On 25 August, the TV crew and I left Lviv. It was the beginning of a 10-day journey that would take us in a wide loop through Galicia, Podolia and Bukovina. Brody, Pochaiv and Zbarazh were on the agenda for the first two days.
After a long period of absence due to the pandemic, the days of the trip had also been days of reunion with good friends. On the first day of the trip, we were joined by friend and driver Vasyl, who would be an invaluable help on this journey as well. After a short break in Busk, Brody was our first stop. Perhaps the most Jewish town in the Austro-Hungarian Empire, Brody was the birthplace of writer Joseph Roth. Two important landmarks remain from this period: one of formerly two Jewish cemeteries and a famous fortress synagogue from the mid-18th century.
The team had already shot the first pictures of the Great Synagogue from the outside and we were just looking for the successor building to a now demolished synagogue when we were approached by a man who offered to open the Great Synagogue for us. He held word and half an hour later we were standing inside this impressive building. Unfortunately, there is nothing positive to report. Just a few months earlier, another part of the building collapsed. Sasha Nazar from Lviv and activists from Brody are trying to do something to preserve this unique synagogue, but the future looks bleak. We spent the rest of the day in never-ending rain at the Jewish cemetery.
The next morning brought brighter weather and we set off towards Ternopil. On the way – in Pochaiv – there is a former synagogue that I did not know about. After the war, it was rededicated as a school and extended. The Soviet authorities used tombstones from the destroyed Jewish cemetery as building material. They are clearly visible in the masonry. To this day, the former synagogue is located in a school compound, but it is abandoned and threatens to fall into further disrepair.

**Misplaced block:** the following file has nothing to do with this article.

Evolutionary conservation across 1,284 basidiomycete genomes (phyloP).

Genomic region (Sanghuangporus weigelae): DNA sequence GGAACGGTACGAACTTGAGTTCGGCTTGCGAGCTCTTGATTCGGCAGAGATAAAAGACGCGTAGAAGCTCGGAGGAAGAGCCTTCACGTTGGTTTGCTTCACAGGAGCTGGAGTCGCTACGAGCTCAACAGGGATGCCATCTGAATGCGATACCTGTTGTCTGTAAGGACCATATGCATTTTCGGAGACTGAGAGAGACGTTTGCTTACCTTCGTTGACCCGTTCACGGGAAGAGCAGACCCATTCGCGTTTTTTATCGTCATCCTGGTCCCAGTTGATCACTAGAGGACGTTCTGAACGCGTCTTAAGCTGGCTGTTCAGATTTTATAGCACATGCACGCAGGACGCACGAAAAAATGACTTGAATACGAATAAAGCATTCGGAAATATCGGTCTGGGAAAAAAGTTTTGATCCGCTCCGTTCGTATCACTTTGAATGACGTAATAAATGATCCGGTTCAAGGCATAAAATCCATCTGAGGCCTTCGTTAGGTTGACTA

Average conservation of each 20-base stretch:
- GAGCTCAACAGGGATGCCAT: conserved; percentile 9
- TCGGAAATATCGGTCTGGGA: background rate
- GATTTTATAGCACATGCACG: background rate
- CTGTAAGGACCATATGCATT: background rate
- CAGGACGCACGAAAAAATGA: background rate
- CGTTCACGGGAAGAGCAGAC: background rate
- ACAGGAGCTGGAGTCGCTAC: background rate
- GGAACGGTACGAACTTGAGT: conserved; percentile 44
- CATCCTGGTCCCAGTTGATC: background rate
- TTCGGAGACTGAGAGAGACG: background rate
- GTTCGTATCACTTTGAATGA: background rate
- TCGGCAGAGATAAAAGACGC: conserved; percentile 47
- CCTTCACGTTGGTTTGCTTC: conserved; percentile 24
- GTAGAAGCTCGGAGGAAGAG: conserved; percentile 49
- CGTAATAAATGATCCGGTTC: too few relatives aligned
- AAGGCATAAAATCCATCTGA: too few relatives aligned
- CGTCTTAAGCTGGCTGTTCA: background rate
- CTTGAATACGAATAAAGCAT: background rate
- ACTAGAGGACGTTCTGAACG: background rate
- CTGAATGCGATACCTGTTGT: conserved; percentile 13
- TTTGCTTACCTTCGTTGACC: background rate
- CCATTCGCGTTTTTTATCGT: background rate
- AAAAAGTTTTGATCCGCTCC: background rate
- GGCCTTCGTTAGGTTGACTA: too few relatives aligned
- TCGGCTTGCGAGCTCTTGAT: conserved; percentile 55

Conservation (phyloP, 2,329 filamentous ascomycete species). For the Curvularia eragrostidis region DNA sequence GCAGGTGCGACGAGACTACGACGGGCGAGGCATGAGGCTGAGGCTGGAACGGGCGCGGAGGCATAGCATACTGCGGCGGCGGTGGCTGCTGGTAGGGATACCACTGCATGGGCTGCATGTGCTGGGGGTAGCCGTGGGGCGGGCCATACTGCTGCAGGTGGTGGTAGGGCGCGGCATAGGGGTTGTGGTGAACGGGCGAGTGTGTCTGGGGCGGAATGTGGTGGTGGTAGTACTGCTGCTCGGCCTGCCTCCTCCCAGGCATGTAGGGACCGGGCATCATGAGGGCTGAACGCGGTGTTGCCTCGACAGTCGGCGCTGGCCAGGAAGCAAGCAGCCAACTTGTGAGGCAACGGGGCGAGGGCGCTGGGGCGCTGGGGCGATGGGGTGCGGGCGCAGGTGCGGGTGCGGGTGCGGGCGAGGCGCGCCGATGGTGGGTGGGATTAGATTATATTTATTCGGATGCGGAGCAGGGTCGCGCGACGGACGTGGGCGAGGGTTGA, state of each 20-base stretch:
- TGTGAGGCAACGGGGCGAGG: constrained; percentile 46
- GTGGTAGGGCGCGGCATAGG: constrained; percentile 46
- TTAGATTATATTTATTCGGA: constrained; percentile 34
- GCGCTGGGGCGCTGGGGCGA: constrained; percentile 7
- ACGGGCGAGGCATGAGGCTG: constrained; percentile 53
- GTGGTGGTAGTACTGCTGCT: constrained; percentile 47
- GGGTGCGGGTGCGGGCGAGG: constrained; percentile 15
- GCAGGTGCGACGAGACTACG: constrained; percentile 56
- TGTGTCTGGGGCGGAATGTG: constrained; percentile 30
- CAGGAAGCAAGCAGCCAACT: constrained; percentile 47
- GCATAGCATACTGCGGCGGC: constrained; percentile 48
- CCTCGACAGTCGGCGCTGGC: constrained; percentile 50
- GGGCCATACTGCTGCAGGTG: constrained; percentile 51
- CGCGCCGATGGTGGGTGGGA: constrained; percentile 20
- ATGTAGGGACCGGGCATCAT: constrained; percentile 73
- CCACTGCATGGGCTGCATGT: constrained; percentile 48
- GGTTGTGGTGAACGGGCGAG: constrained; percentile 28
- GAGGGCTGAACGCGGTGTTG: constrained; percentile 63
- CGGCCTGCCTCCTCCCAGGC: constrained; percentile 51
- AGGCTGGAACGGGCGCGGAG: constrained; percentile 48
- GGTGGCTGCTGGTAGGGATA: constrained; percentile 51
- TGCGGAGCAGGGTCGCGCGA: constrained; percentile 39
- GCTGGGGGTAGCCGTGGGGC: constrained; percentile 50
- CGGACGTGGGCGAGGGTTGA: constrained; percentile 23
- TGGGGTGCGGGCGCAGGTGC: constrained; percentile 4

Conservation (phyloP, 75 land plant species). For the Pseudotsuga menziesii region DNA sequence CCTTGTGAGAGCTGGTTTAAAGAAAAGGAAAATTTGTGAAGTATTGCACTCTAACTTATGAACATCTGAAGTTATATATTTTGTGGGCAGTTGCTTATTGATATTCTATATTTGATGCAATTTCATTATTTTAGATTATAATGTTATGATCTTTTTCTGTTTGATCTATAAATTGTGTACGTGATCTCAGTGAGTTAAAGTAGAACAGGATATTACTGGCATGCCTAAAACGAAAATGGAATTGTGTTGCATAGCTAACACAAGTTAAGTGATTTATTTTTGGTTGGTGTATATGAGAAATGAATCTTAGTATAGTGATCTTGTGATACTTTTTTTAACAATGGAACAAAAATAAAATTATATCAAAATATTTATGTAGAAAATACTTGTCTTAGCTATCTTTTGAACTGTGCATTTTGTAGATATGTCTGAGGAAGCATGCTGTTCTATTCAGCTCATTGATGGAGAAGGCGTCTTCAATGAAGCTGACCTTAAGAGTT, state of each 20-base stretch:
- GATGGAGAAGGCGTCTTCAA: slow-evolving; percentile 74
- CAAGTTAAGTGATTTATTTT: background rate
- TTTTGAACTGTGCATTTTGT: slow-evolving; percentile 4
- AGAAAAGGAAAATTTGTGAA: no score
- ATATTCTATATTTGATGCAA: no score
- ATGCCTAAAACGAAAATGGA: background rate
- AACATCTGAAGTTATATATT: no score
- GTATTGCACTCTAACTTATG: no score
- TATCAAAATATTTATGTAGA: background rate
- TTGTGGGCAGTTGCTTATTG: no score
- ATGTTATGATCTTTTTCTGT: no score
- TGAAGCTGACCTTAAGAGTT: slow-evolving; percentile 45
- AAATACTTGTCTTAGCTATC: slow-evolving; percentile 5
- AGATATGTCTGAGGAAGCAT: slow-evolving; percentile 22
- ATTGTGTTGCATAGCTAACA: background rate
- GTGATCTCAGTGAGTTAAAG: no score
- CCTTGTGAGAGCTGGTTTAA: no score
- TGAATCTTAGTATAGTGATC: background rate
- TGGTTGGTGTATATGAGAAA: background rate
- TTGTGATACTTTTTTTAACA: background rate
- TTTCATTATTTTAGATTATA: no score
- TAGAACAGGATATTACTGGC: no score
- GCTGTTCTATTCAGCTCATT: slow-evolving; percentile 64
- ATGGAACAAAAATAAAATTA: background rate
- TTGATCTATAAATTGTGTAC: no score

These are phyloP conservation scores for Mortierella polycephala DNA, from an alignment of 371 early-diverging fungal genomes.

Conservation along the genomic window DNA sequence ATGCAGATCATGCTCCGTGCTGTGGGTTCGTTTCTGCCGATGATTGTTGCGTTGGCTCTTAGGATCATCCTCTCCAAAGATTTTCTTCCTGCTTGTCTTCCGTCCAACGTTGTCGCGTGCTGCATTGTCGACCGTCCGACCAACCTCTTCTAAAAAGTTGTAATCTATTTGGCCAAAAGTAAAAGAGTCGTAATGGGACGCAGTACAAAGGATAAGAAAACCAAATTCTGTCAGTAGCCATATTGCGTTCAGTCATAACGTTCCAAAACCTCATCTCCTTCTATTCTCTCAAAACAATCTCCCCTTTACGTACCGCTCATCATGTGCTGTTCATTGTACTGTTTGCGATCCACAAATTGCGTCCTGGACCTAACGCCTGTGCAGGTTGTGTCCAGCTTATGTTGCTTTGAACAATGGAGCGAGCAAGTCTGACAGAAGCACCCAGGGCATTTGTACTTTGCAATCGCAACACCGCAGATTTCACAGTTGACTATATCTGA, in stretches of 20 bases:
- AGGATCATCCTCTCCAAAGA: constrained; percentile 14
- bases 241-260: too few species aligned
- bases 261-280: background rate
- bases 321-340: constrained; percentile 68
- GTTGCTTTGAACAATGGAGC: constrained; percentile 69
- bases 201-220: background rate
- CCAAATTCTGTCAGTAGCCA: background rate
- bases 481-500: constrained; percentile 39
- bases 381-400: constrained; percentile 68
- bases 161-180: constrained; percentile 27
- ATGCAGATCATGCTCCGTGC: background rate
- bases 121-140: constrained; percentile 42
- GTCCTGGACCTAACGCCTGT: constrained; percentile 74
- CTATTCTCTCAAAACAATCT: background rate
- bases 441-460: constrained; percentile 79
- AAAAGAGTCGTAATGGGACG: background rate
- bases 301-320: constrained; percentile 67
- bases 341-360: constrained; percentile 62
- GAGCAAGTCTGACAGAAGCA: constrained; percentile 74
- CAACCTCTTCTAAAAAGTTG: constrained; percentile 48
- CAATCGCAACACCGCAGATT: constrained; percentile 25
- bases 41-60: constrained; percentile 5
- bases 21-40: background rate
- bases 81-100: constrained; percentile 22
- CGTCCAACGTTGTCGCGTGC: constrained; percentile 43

In Zbarazh we met Tetyana Fedoriv, a historian and teacher who taught herself Hebrew in order to decipher the tombstones in the Jewish cemetery and publish the inscriptions in a book. Tetyana is a good example of those young Ukrainians who with an open mind and curiously research the history of their home towns and do something for the preservation of the multi-ethnic heritage. The fact that people like Tetyana are heard is important for the self-perception of Ukrainians, but also for the perception of Ukraine from the outside. What she does cannot be appreciated enough.
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